Volume 1: 1935-1938
 : Volume 1: 1935-1938

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by: Blind Boy Fuller

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Price: $24.21
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Binding: Audio CD
Brand: Fuller, Blind Boy
EAN: 0788065773526
Edition: Rmst ed.
Format: Box set, Original recording remastered
Item Dimensions: 16957181508
Label: Jsp Records
Languages: EnglishPublishedEnglishUnknown
Manufacturer: Jsp Records
Number Of Discs: 4
Number Of Items: 4
Publication Date: October 26, 2004
Publisher: Jsp Records
Release Date: October 26, 2004
Studio: Jsp Records

Disc 1:
  1. Baby, I Don't Have To Worry
  2. I'm A Rattlesnakin' Daddy
  3. I'm Climbin' On Top Of The Hill
  4. Ain't It A Crying Shame
  5. Looking For My Woman
  6. Rag, Mama, Rag (Take 1)
  7. Rag, Mama, Rag (Take 2)
  8. Baby, You Gotta Change Your Mind
  9. Evil Hearted Woman
  10. My Brownskin Sugar Plum
  11. Somebody's Been Playing With That Thing
  12. Log Cabin Blues (Take 1)
  13. Log Cabin Blues (Take 2)
  14. Homesick And Lonesome Blues
  15. Walking My Troubles Away (Take 1)
  16. Walking My Troubles Away (Take 2)
  17. Black And Tan
  18. Keep Away From My Woman (Take 1)
  19. Keep Away From My Woman (Take 2)
  20. Baby You Got To Do Better
  21. Big Bed Blues
  22. Truckin' My Blues Away
  23. (I Got A Woman Crazy For Me) She's Funny That Way
  24. Cat Man Blues (Take 1)
  25. Cat Man Blues (Take 2)
Disc 2:
  1. When Your Gal Packs Up And Leaves
  2. Mama Let Me Lay It On You
  3. If You Don't Give Me What I Want
  4. Boots And Shoes
  5. Trucking My Blues Away No. 2 (Take 1)
  6. Trucking My Blues Away No. 2 (Take 2)
  7. Sweet Honey Hole
  8. Untrue Blues
  9. Tom Cat Blues
  10. My Baby Don't Mean Me No Good
  11. Been Your Dog
  12. My Best Gal Gonna Leave Me
  13. Wires All Down
  14. Let Me Squeeze Your Lemon
  15. Death Alley
  16. Mamie (Take 1)
  17. Mamie (Take 2)
  18. New Oh Red!
  19. If You See My Pigmeat
  20. Stingy Mama
  21. Why Don't My Baby Write To Me
  22. Some Day You're Gonna Be Sorry
  23. You Can Never Tell
  24. Put You Back In The Jail
  25. Walking And Looking Blues
Disc 3:
  1. Bulldog Blues
  2. Where My Mama Usta Lay
  3. Working Man Blues
  4. Weeping Willow
  5. Corrine What Makes You Treat Me So
  6. Stealing Bo-Hog
  7. Worried And Evil Man Blues
  8. Bull Dog Blues
  9. Break Of Day Blues
  10. Oh Zee Zas Rag
  11. Throw Your Yas Yas Back In Jail
  12. Snake Woman Blues
  13. Mojo Hidin' Woman
  14. Steel Hearted Woman
  15. Ain't No Gettin' Along
  16. Careless Love
  17. New Louise Louise Blues
  18. Mistreater, You're Going To Be Sorry
  19. Bye Bye Baby Blues
  20. Looking For My Woman No. 2
  21. Shaggy Like A Bear
  22. Ten O'Clock Peeper
  23. Hungry Calf Blues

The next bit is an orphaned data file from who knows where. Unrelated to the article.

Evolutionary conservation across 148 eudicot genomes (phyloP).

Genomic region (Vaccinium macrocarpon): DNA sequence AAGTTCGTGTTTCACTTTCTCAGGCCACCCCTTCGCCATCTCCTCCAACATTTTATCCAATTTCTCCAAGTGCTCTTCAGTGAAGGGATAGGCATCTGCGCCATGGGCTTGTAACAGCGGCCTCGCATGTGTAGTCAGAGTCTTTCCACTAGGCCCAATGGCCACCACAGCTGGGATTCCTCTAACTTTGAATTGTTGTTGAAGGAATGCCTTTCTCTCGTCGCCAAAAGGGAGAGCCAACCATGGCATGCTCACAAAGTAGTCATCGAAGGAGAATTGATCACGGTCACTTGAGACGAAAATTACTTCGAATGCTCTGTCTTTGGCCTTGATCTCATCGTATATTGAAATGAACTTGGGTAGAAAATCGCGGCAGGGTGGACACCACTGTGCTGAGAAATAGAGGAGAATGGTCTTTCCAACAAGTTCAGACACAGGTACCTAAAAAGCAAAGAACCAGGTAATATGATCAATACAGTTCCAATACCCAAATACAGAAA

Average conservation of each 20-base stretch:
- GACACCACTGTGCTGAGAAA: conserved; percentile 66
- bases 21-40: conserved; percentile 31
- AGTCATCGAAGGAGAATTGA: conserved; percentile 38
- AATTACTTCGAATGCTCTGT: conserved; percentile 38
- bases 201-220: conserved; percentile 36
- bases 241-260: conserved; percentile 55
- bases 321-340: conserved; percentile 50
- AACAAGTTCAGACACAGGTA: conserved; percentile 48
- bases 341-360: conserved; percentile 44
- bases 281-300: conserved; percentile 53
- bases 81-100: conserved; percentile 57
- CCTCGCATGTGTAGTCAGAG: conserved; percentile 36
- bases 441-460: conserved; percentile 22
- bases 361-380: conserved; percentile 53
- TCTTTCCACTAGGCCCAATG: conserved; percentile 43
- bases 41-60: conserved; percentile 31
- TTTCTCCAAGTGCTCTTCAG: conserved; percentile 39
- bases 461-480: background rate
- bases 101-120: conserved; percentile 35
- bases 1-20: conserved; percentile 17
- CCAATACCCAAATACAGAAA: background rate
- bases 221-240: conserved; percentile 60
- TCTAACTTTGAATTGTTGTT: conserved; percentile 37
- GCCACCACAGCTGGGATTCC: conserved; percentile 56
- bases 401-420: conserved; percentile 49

24. Too Many Women Blues
  25. Oozin' You Off My Mind
Disc 4:
  1. Shake That Shimmy
  2. Heart Ease Blues
  3. I'm Going To Move (To The Edge Of Town)
  4. Pistol Slapper Blues
  5. Mean And No Good Woman
  6. Georgia Ham Mama
  7. Piccolo Rag
  8. Funny Feeling Blues
  9. Painful Hearted Man
  10. You've Got To Move It Out
  11. Mama Let Me Lay It On You No. 2
  12. Meat Shakin' Woman
  13. I'm A Good Stem Winder
  14. What's That Smells Like Fish
  15. She's A Truckin' Little Baby
  16. Jivin' Woman Blues
  17. You're Laughing Now
  18. Stop Jivin' Me Mama
  19. Long Time Trucker
  20. Big House Bound
  21. Flyin' Airplane Blues
  22. Get Your Yas Yas Out
  23. Jitterbug Rag
  24. Sreaming And Crying Blues
  25. Blacksnakin' Jiver
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Editorial Review:

Product Description:
The Piedmont region covers North and South Carolina and upper Georgia. The name was given to the guitar style of local blues musicians. This style combined rhythmic thumb strokes on the bass strings with melodies picked with two or three fingers of the playing hand. This was aligned with chord- and riff-patterns formed with the chording hand. The style ranged from simple execution to complex formulations that sounded as if two musicians were playing. The first popular bluesman playing in the Piedmont style was Blind Blake, although his origins are unknown. He was followed by Buddy Moss, who had learned guitar from Barbecue Bob. Moss's chance at fame ended when he was jailed for killing his girlfriend. The man who replaced Moss had been born Fulton Allen in Wadesboro, NC, in July 1907, one of ten children. In the mid-1920s the family moved to Rockingham where Fulton met Cora Mae Martin, then thirteen. He married her a year later. He started to go blind. To raise money he began to sing outside factories and warehouses. The workers called him 'Blind Boy' Fulton, which was corrupted to Blind Boy Fuller. He moved north to Durham in 1929 because the city made provision for the blind and itinerant musicians. When I first run across him, Gary Davis said, he didn't know how to play but one piece and that was with a knife... It was Davis's tuition that brought Allen up to the standard where a record company might spot his ability. James Long recalled finding Fuller: ... I saw this blind fellow, colored man, he had on a blanket-lined overall jumper. ... But I heard him sing - he could sing. Anyway, I told him, 'I'm down here at the United Dollar Store. Come by and see me.' In mid-July 1935, Long and Fuller set off for ARC in New York. Nervous when he entered the studio, Fuller cut three songs, including I'm Climbing On Top Of The Hill, with a second guitar, probably Gary Davis. He made another two cuts the following day. He would return regularly to the studio.

Average Rating: none

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